By Brian Manyire Tuesday, May 14, 2019

The enforcement of Intellectual Property (IP) rights is an area of law that has gradually and steadily built up steam following increased awareness among innovators and businesses of the economic value of IP rights such as trade and service marks, copyright, broadcasting rights and other industrial property rights.

The battle against infringement of IP rights is one waged in the High Court as a court of first instance. Section 45 of the Copyright and Neighbouring Rights Act, 2006 and section 79 of the Trademarks Act, 2010 provide that a person whose rights under the respective Acts are in imminent danger of being infringed or are being infringed may institute civil proceedings in the High Court for an injunction to prevent the infringement or to prohibit the continuation of the infringement. These laws then give a rights owner the option of lodging an ex parte application for the inspection and removal from the infringing person’s premises of the materials which constitute evidence of infringement.

However, in practice, getting a timely remedy from the High Court has proven to be a challenge given the tremendous case backlog. The Chief Justice, in a speech delivered at the opening of the New Law Year in February 2019, noted that the High Court was grappling with over 60 000 commercial, civil, land, family and other pending cases! This has inevitably led to delays in fixing matters in which injunctions against infringement are sought.

Steps taken to speed up processes

In a bid to speed up the court processes, the High Court was divided into Divisions: the Commercial Division, the Civil Division, the Land Division, the Family Division and the Execution Division. Suits regarding the infringement of IP rights are filed in the Commercial Division of the High Court. The creation of these divisions has, to a degree, alleviated the problem of backlogs and enabled the adjudication of IP disputes as the judges have developed the competencies required to handle IP matters expeditiously. However, even with this intervention, the Commercial Court is reported to have a backlog of 1,671 cases, with understaffing noted as the cause as to why the High Court has not been able to deliver judgments in most of the cases.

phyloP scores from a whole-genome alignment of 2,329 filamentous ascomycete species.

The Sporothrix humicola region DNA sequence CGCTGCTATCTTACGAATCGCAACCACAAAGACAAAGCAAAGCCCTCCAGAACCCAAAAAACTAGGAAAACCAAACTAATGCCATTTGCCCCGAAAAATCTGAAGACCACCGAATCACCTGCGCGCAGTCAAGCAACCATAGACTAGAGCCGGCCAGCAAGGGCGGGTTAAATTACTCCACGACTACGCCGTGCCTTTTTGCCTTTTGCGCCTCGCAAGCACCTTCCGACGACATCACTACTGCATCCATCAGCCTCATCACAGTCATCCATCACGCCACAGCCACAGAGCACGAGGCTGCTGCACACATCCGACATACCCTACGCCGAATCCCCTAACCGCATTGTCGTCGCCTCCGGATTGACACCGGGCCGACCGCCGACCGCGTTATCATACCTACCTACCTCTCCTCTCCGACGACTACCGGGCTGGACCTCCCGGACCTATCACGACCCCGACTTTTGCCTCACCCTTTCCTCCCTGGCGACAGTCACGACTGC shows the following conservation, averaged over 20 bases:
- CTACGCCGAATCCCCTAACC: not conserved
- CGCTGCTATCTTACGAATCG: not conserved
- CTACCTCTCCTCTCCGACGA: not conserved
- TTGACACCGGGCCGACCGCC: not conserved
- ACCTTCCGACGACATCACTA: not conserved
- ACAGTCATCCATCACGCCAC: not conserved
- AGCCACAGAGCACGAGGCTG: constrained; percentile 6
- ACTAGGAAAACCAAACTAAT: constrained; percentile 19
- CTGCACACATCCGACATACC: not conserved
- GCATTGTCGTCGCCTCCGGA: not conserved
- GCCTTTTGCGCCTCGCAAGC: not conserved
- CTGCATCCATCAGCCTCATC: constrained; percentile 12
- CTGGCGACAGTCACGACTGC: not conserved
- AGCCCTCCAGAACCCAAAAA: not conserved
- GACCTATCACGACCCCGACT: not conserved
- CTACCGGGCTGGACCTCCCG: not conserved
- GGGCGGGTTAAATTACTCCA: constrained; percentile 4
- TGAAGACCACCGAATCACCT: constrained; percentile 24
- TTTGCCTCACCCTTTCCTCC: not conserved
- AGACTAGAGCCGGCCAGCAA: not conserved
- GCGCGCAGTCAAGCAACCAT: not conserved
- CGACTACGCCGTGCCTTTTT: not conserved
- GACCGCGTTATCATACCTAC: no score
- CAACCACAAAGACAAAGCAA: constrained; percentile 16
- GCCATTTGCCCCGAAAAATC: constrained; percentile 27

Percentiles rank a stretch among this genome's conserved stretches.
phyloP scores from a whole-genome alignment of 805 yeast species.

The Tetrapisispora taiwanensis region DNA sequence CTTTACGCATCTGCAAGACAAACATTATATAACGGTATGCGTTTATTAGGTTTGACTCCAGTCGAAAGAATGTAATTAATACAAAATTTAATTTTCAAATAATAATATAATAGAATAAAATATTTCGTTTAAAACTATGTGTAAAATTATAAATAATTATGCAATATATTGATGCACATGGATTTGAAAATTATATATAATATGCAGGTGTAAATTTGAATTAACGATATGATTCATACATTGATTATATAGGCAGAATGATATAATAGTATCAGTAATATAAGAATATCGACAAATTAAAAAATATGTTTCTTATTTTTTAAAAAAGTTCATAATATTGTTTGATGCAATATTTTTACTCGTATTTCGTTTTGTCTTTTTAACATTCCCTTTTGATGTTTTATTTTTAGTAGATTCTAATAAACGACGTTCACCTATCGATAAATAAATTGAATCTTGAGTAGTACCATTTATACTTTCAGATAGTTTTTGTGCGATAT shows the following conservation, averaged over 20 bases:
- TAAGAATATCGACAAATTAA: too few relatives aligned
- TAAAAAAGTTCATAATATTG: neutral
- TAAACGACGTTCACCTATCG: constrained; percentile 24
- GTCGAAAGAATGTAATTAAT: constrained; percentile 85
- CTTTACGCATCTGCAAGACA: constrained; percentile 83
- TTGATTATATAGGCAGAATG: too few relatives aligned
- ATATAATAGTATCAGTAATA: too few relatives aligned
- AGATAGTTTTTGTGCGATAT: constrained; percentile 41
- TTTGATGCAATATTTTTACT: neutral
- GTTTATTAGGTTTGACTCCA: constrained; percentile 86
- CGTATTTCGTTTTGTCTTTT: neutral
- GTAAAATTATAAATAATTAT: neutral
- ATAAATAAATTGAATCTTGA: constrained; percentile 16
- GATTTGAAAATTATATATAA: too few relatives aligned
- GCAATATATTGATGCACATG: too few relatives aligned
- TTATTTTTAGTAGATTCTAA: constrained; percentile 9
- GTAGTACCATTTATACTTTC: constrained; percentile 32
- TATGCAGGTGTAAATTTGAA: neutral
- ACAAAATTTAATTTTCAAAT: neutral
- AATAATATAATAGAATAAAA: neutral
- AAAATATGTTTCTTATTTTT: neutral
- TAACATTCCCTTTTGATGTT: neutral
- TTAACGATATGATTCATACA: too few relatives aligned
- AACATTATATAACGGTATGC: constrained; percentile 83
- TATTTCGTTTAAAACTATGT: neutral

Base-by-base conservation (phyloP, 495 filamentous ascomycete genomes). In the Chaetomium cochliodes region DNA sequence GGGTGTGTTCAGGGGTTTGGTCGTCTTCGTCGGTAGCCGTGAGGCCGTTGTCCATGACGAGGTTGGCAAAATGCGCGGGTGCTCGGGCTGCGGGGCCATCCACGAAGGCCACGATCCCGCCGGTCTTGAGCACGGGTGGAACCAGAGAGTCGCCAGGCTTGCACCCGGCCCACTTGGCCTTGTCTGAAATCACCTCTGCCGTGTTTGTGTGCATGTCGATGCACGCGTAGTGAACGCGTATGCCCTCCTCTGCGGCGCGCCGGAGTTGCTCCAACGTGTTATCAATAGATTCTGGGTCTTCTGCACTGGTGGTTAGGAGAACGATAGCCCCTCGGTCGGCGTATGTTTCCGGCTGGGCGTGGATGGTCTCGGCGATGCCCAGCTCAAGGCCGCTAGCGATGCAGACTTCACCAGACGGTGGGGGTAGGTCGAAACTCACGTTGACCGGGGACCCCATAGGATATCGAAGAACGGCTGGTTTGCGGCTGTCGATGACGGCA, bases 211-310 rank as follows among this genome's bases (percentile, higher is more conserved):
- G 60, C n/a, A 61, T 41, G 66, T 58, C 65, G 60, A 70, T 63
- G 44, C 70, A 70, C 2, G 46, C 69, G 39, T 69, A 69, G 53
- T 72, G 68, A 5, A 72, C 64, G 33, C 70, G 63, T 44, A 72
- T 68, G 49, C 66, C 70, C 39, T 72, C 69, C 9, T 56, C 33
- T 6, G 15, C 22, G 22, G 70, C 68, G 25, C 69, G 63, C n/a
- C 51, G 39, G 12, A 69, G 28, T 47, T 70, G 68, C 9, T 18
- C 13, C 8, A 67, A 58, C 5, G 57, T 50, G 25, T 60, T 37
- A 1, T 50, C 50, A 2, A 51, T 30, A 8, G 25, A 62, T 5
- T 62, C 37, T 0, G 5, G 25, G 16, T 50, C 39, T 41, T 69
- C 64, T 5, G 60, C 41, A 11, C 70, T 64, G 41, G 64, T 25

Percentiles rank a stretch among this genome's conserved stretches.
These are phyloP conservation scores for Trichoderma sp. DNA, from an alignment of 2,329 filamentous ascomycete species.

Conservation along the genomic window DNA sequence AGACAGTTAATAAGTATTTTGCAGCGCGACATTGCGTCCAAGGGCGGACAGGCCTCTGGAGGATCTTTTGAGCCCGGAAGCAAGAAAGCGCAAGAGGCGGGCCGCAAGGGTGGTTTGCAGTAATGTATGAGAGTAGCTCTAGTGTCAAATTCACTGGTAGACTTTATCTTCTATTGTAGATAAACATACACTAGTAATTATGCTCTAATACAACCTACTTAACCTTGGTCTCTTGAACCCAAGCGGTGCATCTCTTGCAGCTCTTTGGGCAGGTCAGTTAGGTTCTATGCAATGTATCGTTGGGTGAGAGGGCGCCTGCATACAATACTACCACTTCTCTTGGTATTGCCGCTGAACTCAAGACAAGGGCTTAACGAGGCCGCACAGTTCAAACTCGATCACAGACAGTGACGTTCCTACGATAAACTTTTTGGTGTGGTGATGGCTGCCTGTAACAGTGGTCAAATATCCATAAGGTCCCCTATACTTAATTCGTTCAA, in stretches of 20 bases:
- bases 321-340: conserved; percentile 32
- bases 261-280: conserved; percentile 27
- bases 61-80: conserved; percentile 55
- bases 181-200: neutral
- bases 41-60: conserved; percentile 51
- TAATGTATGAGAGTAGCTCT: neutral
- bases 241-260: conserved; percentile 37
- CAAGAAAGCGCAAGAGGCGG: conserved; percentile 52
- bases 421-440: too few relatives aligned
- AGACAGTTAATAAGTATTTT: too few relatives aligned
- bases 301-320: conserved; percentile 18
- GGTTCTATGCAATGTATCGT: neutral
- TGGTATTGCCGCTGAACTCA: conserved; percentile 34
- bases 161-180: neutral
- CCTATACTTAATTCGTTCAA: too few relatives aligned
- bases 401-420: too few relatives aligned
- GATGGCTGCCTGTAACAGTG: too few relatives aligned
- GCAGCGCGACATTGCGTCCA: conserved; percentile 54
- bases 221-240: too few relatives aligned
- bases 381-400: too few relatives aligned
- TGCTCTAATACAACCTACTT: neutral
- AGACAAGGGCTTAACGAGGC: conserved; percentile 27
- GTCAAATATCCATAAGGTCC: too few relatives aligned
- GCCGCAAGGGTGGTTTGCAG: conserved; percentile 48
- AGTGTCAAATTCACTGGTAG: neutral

As with all other inventions, necessity gave rise to the latest initiative geared towards ensuring the fight against IP infringement is not lost. Legislation such as section 82 of the Trademarks Act provides for trademark inspectors to be appointed. Inspectors have powers to seize and detain a substance or article which they have reasonable cause to believe is an infringing trademark of any work, and are therefore a vital resource in enforcing the Trademarks Act.

As a result, the Uganda Registration Services Bureau (URSB) signed a MOU with the Uganda Police through which the IP Enforcement Unit was created. Though staffed by officers of the police force, the Enforcement Unit is based at the URSB (to which the Director of Public Prosecutions has granted a licence to prosecute such offences). The police officers and URSB lawyers work in tandem to record complaints against infringers, investigate the complaints, seize infringing material and collaborate in the prosecution of infringers.

The creation of this unit has seen IP infringement matters increasingly prosecuted as criminal matters as there is no need to file pleadings and get hearing dates in order to obtain injunctions or Anton Pillar orders. This has been seen with trademark infringement, copyright infringement, infringement of broadcasting rights and a myriad of other offences.

And there is more to come, Justice Mugambe, a judge of the High Court, has publicly called for the creation of an IP Division of the High Court, citing the Bench’s need to have increased understanding of the protection and enforcement of IP rights. The learned Judge, while speaking at a workshop organised by the URSB earlier this year, noted that besides helping to decongest the civil and commercial divisions of the High Court, an IP division would complement the URSB’s efforts to grow IP rights as an aspect of economic growth.

Meanwhile, the financial institutions, having borne the brunt of having colossal sums of capital (about UGX 730 billion) tied up in litigation, have teamed up with the Uganda Law Society to create a private sector-led arbitration and mediation centre known as the International Centre for Arbitration for Mediation (ICAMEK).  ICAMEK is intended to complement existing arbitral bodies and to supplement the efforts of the overburdened judicial system.

These developments can only bode well for the development of jurisprudence in the field of IP and for the swift resolution of IP disputes.